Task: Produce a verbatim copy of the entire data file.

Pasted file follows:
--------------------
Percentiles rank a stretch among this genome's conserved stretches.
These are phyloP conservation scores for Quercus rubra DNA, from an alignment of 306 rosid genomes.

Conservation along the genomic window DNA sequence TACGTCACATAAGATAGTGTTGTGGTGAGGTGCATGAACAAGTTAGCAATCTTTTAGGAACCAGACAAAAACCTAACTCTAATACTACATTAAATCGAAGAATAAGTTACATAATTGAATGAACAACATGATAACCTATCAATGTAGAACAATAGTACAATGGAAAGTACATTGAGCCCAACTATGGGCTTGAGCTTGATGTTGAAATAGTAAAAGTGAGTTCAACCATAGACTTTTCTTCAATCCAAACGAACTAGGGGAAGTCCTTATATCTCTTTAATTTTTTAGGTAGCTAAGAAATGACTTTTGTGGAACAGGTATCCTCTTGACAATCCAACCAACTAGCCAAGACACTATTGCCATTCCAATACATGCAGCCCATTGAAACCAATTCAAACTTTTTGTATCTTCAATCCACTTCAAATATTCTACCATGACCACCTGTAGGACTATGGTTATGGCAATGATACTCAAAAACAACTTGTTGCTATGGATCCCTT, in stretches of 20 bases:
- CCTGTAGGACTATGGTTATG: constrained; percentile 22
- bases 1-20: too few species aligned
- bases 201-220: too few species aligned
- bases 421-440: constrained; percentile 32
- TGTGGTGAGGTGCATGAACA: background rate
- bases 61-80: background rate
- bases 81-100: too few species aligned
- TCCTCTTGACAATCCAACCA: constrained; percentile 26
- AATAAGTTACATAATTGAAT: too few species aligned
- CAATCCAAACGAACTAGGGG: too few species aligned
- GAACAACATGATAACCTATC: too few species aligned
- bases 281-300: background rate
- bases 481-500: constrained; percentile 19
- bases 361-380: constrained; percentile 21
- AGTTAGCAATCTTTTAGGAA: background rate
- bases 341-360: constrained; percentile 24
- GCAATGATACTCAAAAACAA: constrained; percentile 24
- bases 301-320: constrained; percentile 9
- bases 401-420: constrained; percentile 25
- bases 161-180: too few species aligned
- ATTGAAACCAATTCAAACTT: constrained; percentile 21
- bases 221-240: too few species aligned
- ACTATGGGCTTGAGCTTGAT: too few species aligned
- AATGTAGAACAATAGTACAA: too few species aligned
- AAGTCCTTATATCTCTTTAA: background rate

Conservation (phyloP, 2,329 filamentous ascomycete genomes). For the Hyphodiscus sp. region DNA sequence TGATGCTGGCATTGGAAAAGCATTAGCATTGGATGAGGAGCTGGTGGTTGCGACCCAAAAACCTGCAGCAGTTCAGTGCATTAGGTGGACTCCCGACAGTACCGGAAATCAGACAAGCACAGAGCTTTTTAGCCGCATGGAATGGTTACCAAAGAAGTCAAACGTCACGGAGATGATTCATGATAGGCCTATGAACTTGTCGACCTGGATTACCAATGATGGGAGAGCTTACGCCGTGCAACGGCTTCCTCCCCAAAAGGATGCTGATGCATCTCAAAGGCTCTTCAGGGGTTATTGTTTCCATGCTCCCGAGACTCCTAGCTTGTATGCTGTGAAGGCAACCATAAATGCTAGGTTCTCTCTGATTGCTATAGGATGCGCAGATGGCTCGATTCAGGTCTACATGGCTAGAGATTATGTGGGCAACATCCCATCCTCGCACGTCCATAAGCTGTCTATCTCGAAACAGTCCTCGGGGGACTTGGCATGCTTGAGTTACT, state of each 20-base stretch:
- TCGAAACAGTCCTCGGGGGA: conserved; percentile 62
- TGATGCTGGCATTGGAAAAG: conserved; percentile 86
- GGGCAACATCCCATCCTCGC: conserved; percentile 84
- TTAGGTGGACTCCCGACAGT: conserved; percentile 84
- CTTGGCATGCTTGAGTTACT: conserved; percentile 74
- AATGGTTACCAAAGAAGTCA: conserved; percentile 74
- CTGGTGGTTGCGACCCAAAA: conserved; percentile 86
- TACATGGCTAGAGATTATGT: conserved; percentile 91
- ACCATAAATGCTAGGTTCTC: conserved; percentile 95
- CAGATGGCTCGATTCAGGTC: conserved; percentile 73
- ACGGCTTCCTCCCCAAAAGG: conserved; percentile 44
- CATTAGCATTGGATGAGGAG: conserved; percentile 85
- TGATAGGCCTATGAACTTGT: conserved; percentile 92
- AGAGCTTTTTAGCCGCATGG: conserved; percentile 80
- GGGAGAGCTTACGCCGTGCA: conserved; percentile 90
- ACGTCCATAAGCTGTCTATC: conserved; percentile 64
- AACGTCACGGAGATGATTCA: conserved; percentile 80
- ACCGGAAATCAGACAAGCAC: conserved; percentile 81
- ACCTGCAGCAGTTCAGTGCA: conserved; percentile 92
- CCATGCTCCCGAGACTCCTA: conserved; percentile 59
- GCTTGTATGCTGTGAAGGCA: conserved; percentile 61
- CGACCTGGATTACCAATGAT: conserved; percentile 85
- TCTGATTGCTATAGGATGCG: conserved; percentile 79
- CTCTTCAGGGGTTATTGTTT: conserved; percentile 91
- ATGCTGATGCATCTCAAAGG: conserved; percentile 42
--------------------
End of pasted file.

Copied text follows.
Percentiles rank a stretch among this genome's conserved stretches.
These are phyloP conservation scores for Quercus rubra DNA, from an alignment of 306 rosid genomes.

Conservation along the genomic window DNA sequence TACGTCACATAAGATAGTGTTGTGGTGAGGTGCATGAACAAGTTAGCAATCTTTTAGGAACCAGACAAAAACCTAACTCTAATACTACATTAAATCGAAGAATAAGTTACATAATTGAATGAACAACATGATAACCTATCAATGTAGAACAATAGTACAATGGAAAGTACATTGAGCCCAACTATGGGCTTGAGCTTGATGTTGAAATAGTAAAAGTGAGTTCAACCATAGACTTTTCTTCAATCCAAACGAACTAGGGGAAGTCCTTATATCTCTTTAATTTTTTAGGTAGCTAAGAAATGACTTTTGTGGAACAGGTATCCTCTTGACAATCCAACCAACTAGCCAAGACACTATTGCCATTCCAATACATGCAGCCCATTGAAACCAATTCAAACTTTTTGTATCTTCAATCCACTTCAAATATTCTACCATGACCACCTGTAGGACTATGGTTATGGCAATGATACTCAAAAACAACTTGTTGCTATGGATCCCTT, in stretches of 20 bases:
- CCTGTAGGACTATGGTTATG: constrained; percentile 22
- bases 1-20: too few species aligned
- bases 201-220: too few species aligned
- bases 421-440: constrained; percentile 32
- TGTGGTGAGGTGCATGAACA: background rate
- bases 61-80: background rate
- bases 81-100: too few species aligned
- TCCTCTTGACAATCCAACCA: constrained; percentile 26
- AATAAGTTACATAATTGAAT: too few species aligned
- CAATCCAAACGAACTAGGGG: too few species aligned
- GAACAACATGATAACCTATC: too few species aligned
- bases 281-300: background rate
- bases 481-500: constrained; percentile 19
- bases 361-380: constrained; percentile 21
- AGTTAGCAATCTTTTAGGAA: background rate
- bases 341-360: constrained; percentile 24
- GCAATGATACTCAAAAACAA: constrained; percentile 24
- bases 301-320: constrained; percentile 9
- bases 401-420: constrained; percentile 25
- bases 161-180: too few species aligned
- ATTGAAACCAATTCAAACTT: constrained; percentile 21
- bases 221-240: too few species aligned
- ACTATGGGCTTGAGCTTGAT: too few species aligned
- AATGTAGAACAATAGTACAA: too few species aligned
- AAGTCCTTATATCTCTTTAA: background rate

Conservation (phyloP, 2,329 filamentous ascomycete genomes). For the Hyphodiscus sp. region DNA sequence TGATGCTGGCATTGGAAAAGCATTAGCATTGGATGAGGAGCTGGTGGTTGCGACCCAAAAACCTGCAGCAGTTCAGTGCATTAGGTGGACTCCCGACAGTACCGGAAATCAGACAAGCACAGAGCTTTTTAGCCGCATGGAATGGTTACCAAAGAAGTCAAACGTCACGGAGATGATTCATGATAGGCCTATGAACTTGTCGACCTGGATTACCAATGATGGGAGAGCTTACGCCGTGCAACGGCTTCCTCCCCAAAAGGATGCTGATGCATCTCAAAGGCTCTTCAGGGGTTATTGTTTCCATGCTCCCGAGACTCCTAGCTTGTATGCTGTGAAGGCAACCATAAATGCTAGGTTCTCTCTGATTGCTATAGGATGCGCAGATGGCTCGATTCAGGTCTACATGGCTAGAGATTATGTGGGCAACATCCCATCCTCGCACGTCCATAAGCTGTCTATCTCGAAACAGTCCTCGGGGGACTTGGCATGCTTGAGTTACT, state of each 20-base stretch:
- TCGAAACAGTCCTCGGGGGA: conserved; percentile 62
- TGATGCTGGCATTGGAAAAG: conserved; percentile 86
- GGGCAACATCCCATCCTCGC: conserved; percentile 84
- TTAGGTGGACTCCCGACAGT: conserved; percentile 84
- CTTGGCATGCTTGAGTTACT: conserved; percentile 74
- AATGGTTACCAAAGAAGTCA: conserved; percentile 74
- CTGGTGGTTGCGACCCAAAA: conserved; percentile 86
- TACATGGCTAGAGATTATGT: conserved; percentile 91
- ACCATAAATGCTAGGTTCTC: conserved; percentile 95
- CAGATGGCTCGATTCAGGTC: conserved; percentile 73
- ACGGCTTCCTCCCCAAAAGG: conserved; percentile 44
- CATTAGCATTGGATGAGGAG: conserved; percentile 85
- TGATAGGCCTATGAACTTGT: conserved; percentile 92
- AGAGCTTTTTAGCCGCATGG: conserved; percentile 80
- GGGAGAGCTTACGCCGTGCA: conserved; percentile 90
- ACGTCCATAAGCTGTCTATC: conserved; percentile 64
- AACGTCACGGAGATGATTCA: conserved; percentile 80
- ACCGGAAATCAGACAAGCAC: conserved; percentile 81
- ACCTGCAGCAGTTCAGTGCA: conserved; percentile 92
- CCATGCTCCCGAGACTCCTA: conserved; percentile 59
- GCTTGTATGCTGTGAAGGCA: conserved; percentile 61
- CGACCTGGATTACCAATGAT: conserved; percentile 85
- TCTGATTGCTATAGGATGCG: conserved; percentile 79
- CTCTTCAGGGGTTATTGTTT: conserved; percentile 91
- ATGCTGATGCATCTCAAAGG: conserved; percentile 42